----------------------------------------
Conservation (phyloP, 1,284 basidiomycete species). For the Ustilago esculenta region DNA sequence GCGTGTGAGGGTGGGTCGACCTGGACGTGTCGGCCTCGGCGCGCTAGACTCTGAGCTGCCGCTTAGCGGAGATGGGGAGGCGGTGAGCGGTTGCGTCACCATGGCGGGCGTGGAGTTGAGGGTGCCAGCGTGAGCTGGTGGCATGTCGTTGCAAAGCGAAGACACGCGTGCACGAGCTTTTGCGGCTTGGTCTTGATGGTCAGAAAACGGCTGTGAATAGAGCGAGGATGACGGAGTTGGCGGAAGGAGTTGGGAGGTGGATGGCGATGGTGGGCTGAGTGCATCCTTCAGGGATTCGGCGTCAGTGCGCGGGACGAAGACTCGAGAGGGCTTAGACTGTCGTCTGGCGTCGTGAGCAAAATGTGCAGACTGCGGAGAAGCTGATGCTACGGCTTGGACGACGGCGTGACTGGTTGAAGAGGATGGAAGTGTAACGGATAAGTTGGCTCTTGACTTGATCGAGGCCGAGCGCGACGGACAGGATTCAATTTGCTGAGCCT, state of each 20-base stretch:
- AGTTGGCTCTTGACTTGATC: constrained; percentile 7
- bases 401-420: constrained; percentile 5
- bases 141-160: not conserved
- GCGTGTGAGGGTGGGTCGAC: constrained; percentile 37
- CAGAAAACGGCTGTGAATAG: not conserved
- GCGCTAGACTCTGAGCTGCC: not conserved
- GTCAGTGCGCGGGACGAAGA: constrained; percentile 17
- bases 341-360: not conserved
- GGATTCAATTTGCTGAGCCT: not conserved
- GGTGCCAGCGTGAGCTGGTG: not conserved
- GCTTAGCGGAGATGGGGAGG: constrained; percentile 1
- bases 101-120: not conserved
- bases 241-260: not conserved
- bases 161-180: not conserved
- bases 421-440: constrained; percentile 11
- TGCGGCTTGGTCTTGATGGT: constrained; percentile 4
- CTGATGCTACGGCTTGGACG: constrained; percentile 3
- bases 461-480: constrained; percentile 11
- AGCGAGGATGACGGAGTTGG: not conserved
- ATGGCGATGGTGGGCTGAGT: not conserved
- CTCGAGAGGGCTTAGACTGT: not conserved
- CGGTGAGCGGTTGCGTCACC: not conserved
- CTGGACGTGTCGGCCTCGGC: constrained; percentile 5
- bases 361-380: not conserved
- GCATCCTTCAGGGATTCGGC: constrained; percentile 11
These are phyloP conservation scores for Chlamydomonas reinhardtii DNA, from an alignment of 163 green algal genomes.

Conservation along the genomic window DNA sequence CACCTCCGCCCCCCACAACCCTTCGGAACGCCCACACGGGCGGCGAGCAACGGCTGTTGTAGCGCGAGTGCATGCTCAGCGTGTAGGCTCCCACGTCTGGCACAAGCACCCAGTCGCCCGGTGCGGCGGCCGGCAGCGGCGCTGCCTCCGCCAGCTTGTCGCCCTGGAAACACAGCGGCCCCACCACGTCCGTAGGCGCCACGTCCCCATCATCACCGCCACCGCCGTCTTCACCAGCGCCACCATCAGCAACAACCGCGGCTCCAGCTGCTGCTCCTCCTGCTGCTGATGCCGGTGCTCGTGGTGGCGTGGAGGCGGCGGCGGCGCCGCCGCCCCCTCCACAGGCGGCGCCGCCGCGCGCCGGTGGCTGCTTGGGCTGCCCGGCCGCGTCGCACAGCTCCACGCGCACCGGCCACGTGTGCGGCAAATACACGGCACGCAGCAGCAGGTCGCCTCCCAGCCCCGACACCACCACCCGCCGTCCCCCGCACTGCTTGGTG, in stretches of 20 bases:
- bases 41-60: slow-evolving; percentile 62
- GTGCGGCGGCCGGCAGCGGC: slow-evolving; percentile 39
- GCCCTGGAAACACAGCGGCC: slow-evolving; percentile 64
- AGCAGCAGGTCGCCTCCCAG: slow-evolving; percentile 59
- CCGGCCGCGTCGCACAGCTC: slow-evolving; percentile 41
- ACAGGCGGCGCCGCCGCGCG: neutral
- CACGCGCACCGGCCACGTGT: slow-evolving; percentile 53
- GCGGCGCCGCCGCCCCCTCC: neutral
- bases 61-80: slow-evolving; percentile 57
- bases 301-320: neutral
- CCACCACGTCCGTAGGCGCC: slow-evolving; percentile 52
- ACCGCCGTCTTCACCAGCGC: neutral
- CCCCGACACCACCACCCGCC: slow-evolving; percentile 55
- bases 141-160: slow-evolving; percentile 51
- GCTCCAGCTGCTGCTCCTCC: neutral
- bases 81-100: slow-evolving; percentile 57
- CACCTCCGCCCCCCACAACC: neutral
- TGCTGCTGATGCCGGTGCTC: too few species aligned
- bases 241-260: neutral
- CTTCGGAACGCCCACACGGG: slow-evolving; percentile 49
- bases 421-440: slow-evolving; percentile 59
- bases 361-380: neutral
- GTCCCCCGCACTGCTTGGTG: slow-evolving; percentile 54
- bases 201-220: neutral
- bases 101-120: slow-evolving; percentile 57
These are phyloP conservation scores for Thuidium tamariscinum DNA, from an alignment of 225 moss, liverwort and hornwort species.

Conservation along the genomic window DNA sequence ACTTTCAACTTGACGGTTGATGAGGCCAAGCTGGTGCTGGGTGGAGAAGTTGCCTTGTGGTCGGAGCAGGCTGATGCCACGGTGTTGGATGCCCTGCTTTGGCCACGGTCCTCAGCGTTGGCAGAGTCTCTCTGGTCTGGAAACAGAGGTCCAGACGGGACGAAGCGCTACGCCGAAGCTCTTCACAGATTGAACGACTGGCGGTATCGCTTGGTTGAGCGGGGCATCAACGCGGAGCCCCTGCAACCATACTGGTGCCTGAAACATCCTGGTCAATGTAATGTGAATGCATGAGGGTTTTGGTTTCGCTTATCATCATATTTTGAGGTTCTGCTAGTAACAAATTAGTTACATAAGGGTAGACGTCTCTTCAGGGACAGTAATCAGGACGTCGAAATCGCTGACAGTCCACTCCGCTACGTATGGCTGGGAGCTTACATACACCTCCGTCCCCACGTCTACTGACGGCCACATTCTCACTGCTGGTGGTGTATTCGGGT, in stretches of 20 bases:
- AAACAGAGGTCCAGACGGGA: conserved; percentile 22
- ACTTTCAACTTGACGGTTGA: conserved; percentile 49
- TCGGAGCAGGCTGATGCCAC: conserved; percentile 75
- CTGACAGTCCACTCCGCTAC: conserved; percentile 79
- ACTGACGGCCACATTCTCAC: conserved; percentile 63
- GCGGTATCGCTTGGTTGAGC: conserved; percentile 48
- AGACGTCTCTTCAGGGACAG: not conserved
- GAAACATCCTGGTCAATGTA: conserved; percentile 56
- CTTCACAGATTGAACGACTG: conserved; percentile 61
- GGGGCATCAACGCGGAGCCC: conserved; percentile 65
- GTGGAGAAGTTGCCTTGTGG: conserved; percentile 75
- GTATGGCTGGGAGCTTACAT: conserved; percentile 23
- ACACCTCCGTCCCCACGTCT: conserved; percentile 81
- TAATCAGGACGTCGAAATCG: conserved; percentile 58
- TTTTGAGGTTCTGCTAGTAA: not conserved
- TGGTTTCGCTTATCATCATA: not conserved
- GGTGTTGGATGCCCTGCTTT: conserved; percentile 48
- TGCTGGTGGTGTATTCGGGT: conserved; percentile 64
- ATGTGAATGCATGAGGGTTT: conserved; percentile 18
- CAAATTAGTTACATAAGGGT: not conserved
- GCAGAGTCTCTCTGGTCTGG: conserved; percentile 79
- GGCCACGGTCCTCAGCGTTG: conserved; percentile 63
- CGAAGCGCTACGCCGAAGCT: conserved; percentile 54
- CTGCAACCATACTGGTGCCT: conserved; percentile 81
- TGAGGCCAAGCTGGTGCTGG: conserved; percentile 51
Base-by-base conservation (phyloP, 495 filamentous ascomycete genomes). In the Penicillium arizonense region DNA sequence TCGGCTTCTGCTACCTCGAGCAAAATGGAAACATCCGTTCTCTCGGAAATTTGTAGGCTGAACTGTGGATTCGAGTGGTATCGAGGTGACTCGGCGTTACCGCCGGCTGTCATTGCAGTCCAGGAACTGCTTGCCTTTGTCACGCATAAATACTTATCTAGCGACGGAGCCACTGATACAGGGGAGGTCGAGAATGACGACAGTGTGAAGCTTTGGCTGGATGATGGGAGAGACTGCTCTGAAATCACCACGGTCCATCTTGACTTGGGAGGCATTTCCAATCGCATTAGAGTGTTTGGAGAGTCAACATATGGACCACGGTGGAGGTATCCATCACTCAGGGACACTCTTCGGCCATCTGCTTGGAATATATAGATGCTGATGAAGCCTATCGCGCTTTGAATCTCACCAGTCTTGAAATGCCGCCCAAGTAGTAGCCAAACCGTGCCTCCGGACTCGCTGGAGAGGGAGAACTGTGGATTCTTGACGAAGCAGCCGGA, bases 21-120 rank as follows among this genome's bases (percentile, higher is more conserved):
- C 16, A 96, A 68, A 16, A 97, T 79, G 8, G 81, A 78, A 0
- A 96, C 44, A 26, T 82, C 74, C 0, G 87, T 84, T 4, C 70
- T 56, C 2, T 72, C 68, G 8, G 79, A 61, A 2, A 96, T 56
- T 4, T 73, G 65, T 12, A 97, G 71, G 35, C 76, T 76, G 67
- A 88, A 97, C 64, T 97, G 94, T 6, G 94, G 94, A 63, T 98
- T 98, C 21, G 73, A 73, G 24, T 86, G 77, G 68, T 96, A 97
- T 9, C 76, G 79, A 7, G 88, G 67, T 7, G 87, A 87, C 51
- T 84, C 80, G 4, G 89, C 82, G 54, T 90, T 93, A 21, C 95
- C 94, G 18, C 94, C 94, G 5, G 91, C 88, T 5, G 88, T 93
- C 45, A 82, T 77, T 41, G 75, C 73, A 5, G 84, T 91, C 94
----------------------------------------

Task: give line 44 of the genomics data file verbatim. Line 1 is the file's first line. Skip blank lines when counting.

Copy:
- bases 81-100: slow-evolving; percentile 57